New Zealand were 253-5 at stumps, a 118-run advantage with five wickets in hand, after the stubborn Williamson-Watling partnership recovered the innings from a perilous 159-5.

Williamson was on 80, in sight of his ninth Test century, and Watling was on 48, nearing his ninth half century.

However, despite their dogged fight, the odds remained in favour of Sri Lanka pulling off a series-levelling win after losing the first Test in Christchurch by eight wickets.

For New Zealand skipper Brendon McCullum, returning to the Basin Reserve for the first time since his match-saving 302 against India a year ago, there were to be no heroics this time. He was out for 22 while Jimmy Neesham, who scored a century in the India Test, was out for 19.

After McCullum's departure it fell to Williamson to shoulder responsibility for keeping New Zealand afloat.

He was dropped on 29 and again on 60 in an otherwise cautious innings in which the partnership has seen off the second new ball and ensured the Test should extend deep into the fourth day at least.

New Zealand had ended the first day of the Test in charge after making 221 on a bowler's wicket and reducing Sri Lanka to 78-5 in reply.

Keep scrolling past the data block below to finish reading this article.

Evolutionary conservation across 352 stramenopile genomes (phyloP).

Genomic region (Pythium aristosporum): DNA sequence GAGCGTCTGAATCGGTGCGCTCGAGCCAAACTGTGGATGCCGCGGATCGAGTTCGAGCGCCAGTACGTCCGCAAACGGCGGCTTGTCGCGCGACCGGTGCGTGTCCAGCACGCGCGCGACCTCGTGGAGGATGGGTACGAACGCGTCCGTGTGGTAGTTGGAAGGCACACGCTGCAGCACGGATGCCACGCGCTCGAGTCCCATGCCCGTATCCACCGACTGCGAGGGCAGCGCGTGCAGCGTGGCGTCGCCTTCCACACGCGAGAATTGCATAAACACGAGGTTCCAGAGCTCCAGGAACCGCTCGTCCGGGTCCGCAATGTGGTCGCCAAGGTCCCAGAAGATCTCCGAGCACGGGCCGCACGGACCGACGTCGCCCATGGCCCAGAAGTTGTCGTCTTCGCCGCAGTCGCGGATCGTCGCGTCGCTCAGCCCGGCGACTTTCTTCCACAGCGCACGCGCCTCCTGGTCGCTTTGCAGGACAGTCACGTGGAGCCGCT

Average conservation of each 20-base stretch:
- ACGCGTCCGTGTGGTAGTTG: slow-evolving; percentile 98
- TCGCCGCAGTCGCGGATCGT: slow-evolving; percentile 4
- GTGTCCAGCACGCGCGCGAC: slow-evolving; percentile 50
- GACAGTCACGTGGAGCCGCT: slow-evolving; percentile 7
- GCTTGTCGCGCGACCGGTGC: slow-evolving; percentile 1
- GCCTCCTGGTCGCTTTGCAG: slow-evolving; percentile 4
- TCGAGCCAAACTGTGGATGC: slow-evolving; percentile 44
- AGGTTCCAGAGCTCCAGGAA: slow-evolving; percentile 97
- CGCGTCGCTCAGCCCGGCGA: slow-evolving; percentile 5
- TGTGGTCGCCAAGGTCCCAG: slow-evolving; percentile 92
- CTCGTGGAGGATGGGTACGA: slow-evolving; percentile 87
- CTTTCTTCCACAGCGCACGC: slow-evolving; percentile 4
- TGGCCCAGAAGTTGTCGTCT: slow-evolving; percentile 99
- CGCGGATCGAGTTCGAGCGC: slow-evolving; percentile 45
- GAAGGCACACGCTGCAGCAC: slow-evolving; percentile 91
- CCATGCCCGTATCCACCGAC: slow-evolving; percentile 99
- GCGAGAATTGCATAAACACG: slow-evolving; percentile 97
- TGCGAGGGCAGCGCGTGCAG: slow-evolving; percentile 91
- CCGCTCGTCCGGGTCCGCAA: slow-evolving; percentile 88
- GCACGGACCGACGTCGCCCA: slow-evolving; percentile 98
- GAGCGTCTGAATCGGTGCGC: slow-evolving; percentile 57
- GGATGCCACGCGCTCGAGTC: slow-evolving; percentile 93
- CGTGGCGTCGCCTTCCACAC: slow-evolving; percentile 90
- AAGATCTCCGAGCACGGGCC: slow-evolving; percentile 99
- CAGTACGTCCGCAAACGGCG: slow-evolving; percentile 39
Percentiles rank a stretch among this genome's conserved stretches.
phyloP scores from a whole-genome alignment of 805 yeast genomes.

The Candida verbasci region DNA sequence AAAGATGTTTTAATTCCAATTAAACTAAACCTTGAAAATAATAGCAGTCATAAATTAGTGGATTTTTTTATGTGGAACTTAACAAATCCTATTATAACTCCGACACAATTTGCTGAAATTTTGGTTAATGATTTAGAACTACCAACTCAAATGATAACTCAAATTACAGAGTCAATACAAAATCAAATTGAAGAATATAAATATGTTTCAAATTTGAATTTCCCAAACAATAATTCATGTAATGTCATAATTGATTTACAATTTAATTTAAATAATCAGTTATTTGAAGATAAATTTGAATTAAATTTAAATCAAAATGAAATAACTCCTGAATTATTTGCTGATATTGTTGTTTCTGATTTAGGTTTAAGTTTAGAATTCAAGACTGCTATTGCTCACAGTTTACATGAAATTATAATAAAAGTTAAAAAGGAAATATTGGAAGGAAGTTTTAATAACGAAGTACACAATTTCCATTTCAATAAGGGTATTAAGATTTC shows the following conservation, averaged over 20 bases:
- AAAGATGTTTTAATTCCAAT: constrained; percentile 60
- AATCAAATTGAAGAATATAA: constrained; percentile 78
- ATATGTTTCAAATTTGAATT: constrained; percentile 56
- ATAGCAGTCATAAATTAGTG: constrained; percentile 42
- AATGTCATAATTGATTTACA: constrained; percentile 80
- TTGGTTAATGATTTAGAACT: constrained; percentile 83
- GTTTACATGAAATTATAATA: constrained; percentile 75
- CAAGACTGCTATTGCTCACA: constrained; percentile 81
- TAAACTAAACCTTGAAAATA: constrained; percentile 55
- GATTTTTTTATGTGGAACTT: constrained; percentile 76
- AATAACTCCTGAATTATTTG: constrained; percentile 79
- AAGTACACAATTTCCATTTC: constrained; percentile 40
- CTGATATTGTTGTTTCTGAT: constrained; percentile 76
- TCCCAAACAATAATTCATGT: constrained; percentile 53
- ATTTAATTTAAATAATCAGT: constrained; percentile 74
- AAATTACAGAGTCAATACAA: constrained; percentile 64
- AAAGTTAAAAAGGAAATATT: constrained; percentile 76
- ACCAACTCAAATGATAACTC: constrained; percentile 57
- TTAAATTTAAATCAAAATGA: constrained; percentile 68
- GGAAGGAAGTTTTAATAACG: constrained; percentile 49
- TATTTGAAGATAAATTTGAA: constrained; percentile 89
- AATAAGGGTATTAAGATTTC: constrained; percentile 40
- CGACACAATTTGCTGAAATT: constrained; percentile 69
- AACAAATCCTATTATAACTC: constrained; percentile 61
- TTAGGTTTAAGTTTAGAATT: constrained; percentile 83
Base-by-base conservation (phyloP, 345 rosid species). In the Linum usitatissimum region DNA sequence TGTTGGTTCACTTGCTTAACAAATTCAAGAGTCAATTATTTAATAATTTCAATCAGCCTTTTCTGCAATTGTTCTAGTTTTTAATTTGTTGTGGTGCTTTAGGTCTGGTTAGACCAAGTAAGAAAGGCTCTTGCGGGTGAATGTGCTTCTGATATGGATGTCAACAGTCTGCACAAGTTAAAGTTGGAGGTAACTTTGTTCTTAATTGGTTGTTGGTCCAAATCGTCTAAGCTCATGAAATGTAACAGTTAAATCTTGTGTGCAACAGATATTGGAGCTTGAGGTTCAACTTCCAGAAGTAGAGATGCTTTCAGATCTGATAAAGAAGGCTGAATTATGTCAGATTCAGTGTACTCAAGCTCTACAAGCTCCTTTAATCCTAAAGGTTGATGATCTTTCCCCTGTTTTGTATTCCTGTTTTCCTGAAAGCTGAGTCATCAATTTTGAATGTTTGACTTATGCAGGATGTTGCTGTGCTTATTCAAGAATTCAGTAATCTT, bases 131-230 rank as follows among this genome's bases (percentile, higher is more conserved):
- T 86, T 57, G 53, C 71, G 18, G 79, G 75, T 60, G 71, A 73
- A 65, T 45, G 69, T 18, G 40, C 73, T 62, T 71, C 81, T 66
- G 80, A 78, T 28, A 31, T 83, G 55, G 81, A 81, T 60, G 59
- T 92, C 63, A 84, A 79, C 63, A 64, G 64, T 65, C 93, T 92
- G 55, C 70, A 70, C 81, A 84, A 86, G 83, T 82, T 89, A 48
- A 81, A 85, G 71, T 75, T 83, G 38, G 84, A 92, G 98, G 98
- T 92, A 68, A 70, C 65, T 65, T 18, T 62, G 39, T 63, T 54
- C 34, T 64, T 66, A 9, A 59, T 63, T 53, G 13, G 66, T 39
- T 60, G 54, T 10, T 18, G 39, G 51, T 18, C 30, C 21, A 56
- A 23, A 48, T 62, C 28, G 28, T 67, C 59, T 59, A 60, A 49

Kumar Sangakkara's imperious 203 on the second day led Sri Lanka to a 135-run first innings lead and gave the tourists the advantage.

Openers Tom Latham and Hamish Rutherford started the New Zealand second innings positively, reaching 75 before their reply was ripped apart in a 30-ball burst that claimed three wickets.

Rutherford could not resist slashing wildly during a barrage of short deliveries outside off and was caught in the third-man trap.

His dismissal unsettled Latham who shuffled around for a few more overs before being caught behind to give Nuwan Pradeep a second wicket. Ross Taylor lasted just seven balls before he was bowled by Rangana Herath.

From 75 without loss New Zealand were quickly 79-3 with the fourth and fifth wickets of McCullum and Neesham following at 122 and 159.

Pradeep, who was omitted from the Sri Lanka line up in the first Test, showed he should not be overlooked on New Zealand wickets with three for 57 to go with his career best 63-4 in the first innings.

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